The FDA has provided an update on the impact Hurricane Florence has had on medical device manufacturers.
Agency officials are closely monitoring 10 companies that manufacture critically-important medical devices and biological products as part of their efforts to prevent shortages.
As it stands, the FDA thinks critical shortages of medical products are unlikely.
As Hurricane Florence approached the Carolinas, the FDA worked to identify and track facilities in the path of the storm. The work led to the identification of 7,000 FDA-regulated facilities, including 3,000 that make medical products, that stood to be affected by the storm when it made landfall. With the hurricane having dissipated into a tropical depression, the FDA can now assess the extent of its effect on medical product facilities.
The FDA has picked out 10 medical device and biological product facilities that need close monitoring because they make critically-important health interventions that could be hard to source in the event of hurricane-induced supply disruptions. Agency officials are in close contact with these companies and think they have come through the storm without suffering damage that will lead to shortages.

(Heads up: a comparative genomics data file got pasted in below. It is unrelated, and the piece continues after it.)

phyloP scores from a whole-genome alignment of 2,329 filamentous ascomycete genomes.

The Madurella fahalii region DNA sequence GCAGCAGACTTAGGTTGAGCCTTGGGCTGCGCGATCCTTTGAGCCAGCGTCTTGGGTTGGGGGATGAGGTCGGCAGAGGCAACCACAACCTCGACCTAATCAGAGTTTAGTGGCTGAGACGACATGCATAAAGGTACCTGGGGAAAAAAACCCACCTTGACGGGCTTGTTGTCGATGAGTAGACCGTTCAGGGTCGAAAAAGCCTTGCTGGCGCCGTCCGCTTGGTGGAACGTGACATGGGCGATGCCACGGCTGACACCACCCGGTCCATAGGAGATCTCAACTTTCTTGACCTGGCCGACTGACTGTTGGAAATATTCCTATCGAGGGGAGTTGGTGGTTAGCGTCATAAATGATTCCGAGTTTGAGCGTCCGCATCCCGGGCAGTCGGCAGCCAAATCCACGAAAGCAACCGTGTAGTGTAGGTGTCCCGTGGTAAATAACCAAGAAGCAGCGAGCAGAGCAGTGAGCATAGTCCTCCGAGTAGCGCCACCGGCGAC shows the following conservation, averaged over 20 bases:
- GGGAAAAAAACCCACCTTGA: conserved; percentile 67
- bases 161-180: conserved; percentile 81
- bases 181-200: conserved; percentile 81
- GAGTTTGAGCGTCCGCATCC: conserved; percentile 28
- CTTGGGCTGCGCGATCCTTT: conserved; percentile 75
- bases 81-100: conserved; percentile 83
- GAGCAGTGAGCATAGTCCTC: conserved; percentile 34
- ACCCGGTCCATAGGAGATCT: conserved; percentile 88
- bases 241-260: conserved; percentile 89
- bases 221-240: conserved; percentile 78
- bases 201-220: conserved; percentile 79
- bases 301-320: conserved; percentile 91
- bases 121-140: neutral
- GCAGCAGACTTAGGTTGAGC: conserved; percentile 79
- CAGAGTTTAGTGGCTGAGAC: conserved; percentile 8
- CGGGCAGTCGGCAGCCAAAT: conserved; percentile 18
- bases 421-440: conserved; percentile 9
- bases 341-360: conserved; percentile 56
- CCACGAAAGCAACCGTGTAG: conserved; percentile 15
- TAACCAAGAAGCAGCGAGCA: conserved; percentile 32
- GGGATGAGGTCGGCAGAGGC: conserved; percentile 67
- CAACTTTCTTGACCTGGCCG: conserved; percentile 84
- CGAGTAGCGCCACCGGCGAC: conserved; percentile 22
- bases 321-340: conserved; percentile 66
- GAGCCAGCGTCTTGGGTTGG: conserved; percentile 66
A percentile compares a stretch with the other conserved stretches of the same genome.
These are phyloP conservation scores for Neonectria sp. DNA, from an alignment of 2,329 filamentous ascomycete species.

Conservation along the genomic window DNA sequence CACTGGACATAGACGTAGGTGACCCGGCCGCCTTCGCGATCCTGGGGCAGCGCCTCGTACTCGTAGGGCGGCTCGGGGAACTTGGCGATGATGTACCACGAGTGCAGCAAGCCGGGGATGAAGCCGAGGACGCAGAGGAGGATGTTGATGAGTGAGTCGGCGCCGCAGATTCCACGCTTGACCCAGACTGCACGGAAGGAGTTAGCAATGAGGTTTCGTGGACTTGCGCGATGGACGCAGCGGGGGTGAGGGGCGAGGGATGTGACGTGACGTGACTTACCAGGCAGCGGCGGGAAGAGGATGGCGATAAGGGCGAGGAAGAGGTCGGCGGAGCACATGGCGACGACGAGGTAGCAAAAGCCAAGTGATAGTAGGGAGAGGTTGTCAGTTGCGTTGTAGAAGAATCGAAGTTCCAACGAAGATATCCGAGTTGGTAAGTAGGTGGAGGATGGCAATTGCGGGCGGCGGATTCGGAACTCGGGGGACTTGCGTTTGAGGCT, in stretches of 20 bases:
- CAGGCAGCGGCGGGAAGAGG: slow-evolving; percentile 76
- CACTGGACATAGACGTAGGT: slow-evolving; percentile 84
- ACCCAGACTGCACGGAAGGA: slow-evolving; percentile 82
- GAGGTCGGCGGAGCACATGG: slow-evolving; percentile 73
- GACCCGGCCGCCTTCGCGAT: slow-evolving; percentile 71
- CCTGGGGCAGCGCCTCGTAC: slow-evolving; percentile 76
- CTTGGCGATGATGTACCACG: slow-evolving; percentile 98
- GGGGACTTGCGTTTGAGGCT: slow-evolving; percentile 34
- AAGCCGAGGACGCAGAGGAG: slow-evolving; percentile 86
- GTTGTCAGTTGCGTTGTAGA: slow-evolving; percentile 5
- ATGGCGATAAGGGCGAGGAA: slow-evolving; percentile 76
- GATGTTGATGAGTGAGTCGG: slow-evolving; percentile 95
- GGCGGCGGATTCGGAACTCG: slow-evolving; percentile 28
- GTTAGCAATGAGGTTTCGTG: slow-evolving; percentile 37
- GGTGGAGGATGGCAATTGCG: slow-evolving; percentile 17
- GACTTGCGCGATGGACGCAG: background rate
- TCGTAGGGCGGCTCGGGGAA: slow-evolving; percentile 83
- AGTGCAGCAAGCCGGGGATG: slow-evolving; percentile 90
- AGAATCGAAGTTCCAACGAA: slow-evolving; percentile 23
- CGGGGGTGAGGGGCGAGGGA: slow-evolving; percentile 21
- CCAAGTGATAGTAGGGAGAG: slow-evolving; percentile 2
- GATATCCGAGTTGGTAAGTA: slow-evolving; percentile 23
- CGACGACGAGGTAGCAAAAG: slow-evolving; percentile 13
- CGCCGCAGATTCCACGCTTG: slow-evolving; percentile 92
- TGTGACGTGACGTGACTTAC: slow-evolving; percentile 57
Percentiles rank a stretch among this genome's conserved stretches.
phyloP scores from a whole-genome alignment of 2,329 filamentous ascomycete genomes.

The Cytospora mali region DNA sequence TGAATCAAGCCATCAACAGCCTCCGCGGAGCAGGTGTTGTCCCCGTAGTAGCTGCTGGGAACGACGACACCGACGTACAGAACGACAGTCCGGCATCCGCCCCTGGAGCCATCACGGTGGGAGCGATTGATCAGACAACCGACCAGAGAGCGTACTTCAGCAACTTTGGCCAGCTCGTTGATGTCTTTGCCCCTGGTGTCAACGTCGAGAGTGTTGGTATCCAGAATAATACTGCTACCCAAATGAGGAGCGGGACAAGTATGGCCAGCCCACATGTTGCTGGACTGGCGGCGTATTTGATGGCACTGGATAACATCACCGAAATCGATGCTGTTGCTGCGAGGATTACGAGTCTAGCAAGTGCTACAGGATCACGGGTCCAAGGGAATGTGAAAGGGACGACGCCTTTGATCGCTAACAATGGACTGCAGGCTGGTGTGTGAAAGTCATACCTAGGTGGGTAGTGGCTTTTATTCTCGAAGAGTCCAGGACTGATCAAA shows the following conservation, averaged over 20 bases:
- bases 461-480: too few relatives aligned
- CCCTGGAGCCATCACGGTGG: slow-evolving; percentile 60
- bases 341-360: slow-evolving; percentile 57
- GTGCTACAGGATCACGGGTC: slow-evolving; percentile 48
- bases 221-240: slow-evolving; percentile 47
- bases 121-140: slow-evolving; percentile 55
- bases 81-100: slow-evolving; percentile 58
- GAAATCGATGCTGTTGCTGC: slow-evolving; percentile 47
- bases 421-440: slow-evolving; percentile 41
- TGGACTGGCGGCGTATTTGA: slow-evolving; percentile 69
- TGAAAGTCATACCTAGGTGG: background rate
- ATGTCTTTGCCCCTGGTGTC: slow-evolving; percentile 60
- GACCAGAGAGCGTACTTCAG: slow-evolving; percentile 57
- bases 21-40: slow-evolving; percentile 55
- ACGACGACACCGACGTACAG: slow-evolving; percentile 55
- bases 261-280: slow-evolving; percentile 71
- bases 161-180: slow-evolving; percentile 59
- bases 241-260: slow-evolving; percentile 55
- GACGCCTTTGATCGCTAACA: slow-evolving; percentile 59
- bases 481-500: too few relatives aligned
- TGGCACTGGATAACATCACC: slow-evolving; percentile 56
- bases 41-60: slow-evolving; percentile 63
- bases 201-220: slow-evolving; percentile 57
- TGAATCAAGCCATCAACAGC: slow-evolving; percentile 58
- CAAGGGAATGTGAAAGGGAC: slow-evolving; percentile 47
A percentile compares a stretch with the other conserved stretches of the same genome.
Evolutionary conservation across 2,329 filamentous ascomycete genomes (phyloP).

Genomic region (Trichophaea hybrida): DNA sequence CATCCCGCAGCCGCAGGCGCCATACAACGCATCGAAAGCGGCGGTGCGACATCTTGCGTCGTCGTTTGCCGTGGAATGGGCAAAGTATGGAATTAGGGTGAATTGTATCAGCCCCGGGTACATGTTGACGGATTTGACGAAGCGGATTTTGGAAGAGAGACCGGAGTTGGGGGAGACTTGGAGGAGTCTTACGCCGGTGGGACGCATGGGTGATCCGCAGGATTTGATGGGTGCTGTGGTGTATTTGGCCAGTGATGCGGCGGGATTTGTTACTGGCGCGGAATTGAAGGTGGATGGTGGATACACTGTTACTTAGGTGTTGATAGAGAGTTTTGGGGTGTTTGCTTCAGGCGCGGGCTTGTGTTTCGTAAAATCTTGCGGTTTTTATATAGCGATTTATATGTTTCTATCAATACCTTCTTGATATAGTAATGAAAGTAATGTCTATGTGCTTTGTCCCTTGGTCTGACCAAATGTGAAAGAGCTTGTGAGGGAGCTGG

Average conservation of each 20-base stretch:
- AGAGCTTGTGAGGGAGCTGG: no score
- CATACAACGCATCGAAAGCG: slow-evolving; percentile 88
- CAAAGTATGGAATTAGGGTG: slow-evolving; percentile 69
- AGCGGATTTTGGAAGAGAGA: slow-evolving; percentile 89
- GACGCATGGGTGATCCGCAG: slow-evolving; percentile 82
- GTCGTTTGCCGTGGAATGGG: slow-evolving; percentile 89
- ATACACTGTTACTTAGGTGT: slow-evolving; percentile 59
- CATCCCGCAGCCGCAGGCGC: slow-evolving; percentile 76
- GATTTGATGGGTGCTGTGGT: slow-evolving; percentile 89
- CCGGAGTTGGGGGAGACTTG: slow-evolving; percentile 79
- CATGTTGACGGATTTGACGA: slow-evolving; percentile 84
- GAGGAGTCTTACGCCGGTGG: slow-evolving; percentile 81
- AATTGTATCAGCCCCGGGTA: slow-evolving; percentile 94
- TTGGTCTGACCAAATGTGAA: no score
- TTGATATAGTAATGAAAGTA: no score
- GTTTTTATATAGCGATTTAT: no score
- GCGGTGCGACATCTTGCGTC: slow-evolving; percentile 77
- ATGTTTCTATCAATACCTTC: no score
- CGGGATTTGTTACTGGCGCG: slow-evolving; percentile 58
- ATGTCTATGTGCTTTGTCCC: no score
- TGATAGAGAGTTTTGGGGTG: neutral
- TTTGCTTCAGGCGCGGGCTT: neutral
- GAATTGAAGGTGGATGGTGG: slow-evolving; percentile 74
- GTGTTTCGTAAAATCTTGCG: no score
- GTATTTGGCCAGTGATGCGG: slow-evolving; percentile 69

“Fortunately, at this time, we do not anticipate any critical shortages of medical products, but we recognize we are not out of the clear and there continues to be threats of rapid flooding,” FDA Commissioner Scott Gottlieb said in a statement. In addition to flooding, the FDA has identified tornadoes as a source of post-hurricane threat and is assessing their impact on 60 facilities.
The FDA’s interactions with the manufacturers are one of several ways it is trying to mitigate the effect of the hurricane. The agency has deployed more than 90 Public Health Service Commissioned Corps officers to help with response efforts involving the Department of Health and Human Services.
Officials are also encouraging pharmacies to review FDA resources about the identification and disposal of contaminated medical devices. The resources list devices that should be classed as contaminated if their packaging gets wet, and other products pharmacies must dispose of if left unrefrigerated for more than eight hours.